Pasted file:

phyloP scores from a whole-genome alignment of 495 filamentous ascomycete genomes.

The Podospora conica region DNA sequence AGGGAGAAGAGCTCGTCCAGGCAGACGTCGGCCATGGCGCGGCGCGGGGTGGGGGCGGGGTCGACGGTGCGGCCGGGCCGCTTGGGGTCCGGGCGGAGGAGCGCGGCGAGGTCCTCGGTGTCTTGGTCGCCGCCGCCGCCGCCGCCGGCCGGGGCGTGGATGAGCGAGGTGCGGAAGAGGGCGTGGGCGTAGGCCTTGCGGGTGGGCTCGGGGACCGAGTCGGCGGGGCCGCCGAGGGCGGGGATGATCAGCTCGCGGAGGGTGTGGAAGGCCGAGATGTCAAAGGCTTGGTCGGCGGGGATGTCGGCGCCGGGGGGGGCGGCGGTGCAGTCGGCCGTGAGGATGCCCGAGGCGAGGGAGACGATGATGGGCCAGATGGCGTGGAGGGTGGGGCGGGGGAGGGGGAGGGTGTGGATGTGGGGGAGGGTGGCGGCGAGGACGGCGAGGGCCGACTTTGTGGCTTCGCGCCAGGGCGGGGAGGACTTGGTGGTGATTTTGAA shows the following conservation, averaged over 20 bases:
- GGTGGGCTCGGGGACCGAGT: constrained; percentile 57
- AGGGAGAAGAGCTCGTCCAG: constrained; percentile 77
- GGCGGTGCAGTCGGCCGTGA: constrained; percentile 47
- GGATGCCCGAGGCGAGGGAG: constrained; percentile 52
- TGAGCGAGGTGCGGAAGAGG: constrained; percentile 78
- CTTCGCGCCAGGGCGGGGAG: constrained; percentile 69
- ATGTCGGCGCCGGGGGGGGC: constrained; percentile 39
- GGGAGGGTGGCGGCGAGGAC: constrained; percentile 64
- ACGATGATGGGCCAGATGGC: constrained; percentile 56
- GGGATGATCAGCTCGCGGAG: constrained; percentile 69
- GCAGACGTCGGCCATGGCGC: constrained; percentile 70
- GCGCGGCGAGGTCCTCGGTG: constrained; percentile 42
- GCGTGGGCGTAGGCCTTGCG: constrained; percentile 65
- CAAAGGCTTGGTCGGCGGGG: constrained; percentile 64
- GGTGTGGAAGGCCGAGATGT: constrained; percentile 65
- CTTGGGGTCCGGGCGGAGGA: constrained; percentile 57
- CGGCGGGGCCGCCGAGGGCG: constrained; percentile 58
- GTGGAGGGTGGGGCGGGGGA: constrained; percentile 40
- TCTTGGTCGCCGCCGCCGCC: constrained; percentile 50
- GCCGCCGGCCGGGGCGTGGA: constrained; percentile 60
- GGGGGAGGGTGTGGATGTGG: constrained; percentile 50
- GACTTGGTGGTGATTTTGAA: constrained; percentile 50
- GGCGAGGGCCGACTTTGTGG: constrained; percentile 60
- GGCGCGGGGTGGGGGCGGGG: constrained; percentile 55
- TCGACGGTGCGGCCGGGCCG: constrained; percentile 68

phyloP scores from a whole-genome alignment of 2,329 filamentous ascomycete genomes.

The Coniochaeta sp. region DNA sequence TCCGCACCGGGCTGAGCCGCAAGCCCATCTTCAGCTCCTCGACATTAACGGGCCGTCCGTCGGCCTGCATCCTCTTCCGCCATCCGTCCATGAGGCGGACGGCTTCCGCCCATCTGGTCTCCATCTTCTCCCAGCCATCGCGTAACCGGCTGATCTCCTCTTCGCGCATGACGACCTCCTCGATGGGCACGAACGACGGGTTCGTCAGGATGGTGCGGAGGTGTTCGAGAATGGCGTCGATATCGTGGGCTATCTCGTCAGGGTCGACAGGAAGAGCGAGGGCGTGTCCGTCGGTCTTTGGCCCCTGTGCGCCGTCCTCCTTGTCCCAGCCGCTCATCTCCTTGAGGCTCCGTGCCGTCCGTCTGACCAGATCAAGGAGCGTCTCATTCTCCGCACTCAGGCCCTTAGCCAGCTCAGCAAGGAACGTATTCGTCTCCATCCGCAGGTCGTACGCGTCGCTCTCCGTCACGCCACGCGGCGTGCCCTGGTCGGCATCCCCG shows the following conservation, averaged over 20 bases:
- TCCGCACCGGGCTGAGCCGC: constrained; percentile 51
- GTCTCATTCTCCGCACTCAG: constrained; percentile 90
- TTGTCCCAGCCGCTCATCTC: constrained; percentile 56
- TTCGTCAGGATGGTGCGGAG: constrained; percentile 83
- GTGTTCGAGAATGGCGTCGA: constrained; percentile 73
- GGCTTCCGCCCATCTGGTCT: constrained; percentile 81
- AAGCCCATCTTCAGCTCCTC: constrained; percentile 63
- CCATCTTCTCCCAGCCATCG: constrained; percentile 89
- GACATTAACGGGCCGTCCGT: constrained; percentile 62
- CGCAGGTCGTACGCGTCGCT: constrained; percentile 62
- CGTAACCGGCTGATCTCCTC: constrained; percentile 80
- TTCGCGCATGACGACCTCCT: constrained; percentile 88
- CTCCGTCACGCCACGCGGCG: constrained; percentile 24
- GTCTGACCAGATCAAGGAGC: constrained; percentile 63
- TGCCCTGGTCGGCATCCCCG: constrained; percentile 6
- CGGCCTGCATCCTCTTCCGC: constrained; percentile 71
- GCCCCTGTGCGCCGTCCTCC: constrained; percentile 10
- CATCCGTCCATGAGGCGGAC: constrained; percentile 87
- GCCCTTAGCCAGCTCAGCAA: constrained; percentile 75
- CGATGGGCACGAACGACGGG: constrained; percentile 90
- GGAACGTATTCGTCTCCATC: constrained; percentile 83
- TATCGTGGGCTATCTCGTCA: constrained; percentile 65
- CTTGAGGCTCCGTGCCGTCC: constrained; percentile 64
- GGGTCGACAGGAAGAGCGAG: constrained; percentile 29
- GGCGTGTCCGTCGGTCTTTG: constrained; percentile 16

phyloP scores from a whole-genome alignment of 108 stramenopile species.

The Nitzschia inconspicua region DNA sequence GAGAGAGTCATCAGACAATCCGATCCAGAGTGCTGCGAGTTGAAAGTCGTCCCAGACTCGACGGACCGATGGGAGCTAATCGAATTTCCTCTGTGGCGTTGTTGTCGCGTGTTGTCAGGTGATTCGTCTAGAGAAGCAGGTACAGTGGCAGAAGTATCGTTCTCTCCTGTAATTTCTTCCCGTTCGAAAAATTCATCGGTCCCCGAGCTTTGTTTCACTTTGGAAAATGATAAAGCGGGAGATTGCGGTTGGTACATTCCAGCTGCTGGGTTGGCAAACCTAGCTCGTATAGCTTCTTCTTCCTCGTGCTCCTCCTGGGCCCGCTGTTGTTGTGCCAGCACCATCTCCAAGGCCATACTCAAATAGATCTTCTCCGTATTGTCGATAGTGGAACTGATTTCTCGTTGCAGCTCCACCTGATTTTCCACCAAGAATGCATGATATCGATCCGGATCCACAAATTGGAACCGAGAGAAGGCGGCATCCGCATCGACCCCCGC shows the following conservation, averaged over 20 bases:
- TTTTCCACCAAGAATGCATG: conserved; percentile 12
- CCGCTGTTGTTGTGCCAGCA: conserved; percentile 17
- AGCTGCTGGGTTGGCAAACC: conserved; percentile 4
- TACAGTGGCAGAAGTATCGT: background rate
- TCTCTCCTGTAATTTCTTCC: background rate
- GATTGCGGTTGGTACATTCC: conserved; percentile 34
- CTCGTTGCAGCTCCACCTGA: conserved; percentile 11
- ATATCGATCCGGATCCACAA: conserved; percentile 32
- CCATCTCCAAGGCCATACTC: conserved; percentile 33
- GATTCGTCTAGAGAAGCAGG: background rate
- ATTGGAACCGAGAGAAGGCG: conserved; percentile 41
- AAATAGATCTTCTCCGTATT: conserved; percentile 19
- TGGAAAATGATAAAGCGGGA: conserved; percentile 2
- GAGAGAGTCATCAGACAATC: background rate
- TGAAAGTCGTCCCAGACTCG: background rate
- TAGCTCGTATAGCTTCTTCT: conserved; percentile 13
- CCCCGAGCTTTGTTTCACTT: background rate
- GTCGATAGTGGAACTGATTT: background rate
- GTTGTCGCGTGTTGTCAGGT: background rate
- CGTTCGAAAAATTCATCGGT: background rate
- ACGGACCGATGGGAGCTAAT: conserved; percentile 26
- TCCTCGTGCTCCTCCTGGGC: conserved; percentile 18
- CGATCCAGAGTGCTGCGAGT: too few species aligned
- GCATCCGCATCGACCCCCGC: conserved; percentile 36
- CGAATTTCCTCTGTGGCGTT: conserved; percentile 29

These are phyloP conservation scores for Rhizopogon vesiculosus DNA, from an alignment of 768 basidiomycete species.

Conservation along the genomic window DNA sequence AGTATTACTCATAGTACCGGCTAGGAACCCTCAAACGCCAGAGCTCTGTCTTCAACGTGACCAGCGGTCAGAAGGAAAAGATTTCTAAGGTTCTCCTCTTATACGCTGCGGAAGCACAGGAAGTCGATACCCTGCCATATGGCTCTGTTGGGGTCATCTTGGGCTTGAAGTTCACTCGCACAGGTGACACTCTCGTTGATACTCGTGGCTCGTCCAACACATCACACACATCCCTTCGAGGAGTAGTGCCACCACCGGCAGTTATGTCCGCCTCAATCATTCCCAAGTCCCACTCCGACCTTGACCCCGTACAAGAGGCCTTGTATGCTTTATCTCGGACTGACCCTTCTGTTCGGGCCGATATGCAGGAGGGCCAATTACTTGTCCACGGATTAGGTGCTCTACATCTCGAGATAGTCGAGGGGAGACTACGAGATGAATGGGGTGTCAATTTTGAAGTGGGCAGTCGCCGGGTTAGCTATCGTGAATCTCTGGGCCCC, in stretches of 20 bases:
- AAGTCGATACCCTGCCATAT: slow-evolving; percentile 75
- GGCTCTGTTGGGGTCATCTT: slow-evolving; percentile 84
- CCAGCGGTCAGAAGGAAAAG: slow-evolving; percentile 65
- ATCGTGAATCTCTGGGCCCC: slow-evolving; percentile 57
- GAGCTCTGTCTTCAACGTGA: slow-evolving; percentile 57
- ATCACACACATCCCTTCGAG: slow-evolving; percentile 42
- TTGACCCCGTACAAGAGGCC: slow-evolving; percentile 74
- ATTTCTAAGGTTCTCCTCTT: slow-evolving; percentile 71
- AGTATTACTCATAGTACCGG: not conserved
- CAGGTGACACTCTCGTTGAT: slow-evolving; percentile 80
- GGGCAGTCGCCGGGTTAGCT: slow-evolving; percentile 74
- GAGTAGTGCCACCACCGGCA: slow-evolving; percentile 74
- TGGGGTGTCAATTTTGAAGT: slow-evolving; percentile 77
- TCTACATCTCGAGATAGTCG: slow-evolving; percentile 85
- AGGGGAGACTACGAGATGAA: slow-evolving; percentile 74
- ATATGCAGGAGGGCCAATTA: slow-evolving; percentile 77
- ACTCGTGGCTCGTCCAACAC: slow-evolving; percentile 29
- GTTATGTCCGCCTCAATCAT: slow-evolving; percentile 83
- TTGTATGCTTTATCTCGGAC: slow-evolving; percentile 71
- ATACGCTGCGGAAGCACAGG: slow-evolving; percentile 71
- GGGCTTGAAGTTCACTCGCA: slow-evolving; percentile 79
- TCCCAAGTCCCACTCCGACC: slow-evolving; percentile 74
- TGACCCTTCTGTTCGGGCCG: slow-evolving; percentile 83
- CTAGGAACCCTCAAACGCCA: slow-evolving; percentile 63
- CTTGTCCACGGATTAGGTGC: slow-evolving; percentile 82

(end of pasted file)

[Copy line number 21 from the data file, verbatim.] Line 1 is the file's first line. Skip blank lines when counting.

- TCTTGGTCGCCGCCGCCGCC: constrained; percentile 50